By Sandy K. Johnson
Agriculture has been one of the bright spots in U.S. trade, consistently posting a surplus over the years even as other sectors of the economy ran big trade deficits. So has President Donald Trump riled a core constituency with his farm tariffs?
Trump’s decision to slap tariffs on agricultural goods comes at a time when farm profits are roughly half what they were in 2013. In particular, producers of soybeans, pork, sorghum, wheat, dairy, cotton and corn are feeling the pain of the tariffs.
“Farmers are going to have a big say in whether there’s a blue wave” in the November elections, said Alan Bjerga, agriculture reporter for Bloomberg News (work, Twitter). “You wouldn’t see Trump tweeting so much about farmers if he wasn’t concerned.”
Farmers make up less than 2 percent of the U.S. population, not a numerically large number, but the far-reaching ag economy is valued at $400 billion. And in tossup House districts that voted overwhelmingly for Trump in 2016, a swing of 10 to 15 percentage points could decide a race. “His popularity is indeed softening,” Bjerga said.
Farmers, who are largely self-employed, are big advocates of free trade because their crops and goods get top dollar on the international market. Under the tariffs, China – which imports huge amounts of U.S. soybeans and pork – is projected to drop from first to fifth among global importers of U.S. farm goods.
The Trump administration is seeking to offset farmers’ anger and losses with trade mitigation, or one-time subsidies based on estimated crop size. For example: A soybean farmer would be paid $1.65 per bushel based on the estimated size of his crop. Other commodity examples can be seen here. Checks from the U.S. Department of Agriculture could be in the mail before the Nov. 6 elections.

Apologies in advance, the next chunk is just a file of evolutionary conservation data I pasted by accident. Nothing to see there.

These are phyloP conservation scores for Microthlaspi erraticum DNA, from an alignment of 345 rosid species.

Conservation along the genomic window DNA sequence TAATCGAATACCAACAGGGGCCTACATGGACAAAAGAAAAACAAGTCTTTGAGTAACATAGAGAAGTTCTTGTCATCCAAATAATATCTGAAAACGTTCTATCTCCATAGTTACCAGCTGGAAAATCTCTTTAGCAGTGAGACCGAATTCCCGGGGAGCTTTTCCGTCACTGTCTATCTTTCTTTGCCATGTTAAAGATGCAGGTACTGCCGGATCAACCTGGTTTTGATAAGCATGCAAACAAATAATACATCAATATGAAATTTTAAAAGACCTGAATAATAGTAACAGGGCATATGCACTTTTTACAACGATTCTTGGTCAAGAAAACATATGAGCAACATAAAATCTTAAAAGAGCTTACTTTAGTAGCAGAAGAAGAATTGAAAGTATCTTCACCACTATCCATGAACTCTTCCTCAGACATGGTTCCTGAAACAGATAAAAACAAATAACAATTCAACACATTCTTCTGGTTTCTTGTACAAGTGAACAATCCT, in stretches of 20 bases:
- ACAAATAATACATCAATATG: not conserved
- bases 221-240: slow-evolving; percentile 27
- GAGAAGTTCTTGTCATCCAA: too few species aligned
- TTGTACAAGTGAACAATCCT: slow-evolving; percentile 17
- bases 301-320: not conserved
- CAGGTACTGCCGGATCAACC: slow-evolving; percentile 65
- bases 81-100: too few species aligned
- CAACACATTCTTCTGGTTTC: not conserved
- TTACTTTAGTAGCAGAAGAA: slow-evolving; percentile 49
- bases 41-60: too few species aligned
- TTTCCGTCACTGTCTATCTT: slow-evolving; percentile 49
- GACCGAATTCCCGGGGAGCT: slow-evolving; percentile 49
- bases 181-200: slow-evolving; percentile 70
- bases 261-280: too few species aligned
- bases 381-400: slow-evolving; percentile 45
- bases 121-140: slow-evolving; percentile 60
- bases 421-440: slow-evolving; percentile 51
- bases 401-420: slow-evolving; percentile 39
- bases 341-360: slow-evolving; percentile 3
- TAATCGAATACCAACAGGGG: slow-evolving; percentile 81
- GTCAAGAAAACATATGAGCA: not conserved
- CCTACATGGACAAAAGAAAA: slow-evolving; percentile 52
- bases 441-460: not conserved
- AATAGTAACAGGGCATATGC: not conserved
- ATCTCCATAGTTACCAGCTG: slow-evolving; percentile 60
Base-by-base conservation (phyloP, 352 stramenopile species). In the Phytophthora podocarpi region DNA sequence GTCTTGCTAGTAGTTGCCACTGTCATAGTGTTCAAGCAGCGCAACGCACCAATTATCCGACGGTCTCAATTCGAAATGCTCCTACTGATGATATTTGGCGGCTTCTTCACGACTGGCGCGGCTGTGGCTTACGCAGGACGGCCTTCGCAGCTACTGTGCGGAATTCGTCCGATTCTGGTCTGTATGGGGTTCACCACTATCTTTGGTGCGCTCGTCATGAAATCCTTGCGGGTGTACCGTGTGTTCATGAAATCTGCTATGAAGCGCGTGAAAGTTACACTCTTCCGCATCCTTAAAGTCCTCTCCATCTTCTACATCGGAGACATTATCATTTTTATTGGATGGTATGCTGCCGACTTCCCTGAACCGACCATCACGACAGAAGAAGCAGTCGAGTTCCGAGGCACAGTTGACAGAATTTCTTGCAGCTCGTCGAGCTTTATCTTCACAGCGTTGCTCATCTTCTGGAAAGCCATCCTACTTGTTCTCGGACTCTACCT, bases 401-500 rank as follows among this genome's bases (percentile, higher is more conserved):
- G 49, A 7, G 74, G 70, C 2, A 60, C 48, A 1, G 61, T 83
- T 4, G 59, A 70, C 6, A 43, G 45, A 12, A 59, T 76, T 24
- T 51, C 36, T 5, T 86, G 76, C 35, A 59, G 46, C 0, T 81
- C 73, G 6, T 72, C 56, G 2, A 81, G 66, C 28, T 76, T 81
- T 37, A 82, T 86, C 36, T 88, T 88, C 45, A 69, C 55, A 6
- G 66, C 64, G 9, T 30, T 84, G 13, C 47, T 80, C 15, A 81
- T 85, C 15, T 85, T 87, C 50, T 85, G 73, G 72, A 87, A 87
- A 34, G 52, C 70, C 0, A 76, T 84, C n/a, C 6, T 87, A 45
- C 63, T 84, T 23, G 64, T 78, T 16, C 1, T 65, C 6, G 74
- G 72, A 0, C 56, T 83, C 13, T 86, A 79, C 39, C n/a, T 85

Bjerga suggested reporters check out local media websites and Facebook pages in farm communities to get a sense for what’s going on. “Go to the people on the ground who have been covering this for a long time,” he said.
He specifically mentioned some toss-up House districts worth a look:
California-10. A GOP-held district in the Central Valley with a large Hispanic population that was Democratic until 2010.
Kansas-2. An open district that’s ground zero for the trade war as a top soybean and wheat producer.
New York-19. A district dotted with dairy farms and very valuable ag land close to suburbia.
Minnesota-1. A big corn and soybean producer, which Bjerga dubbed “Iowa North.”
Minnesota-8. An Iron Range territory that also includes timber.
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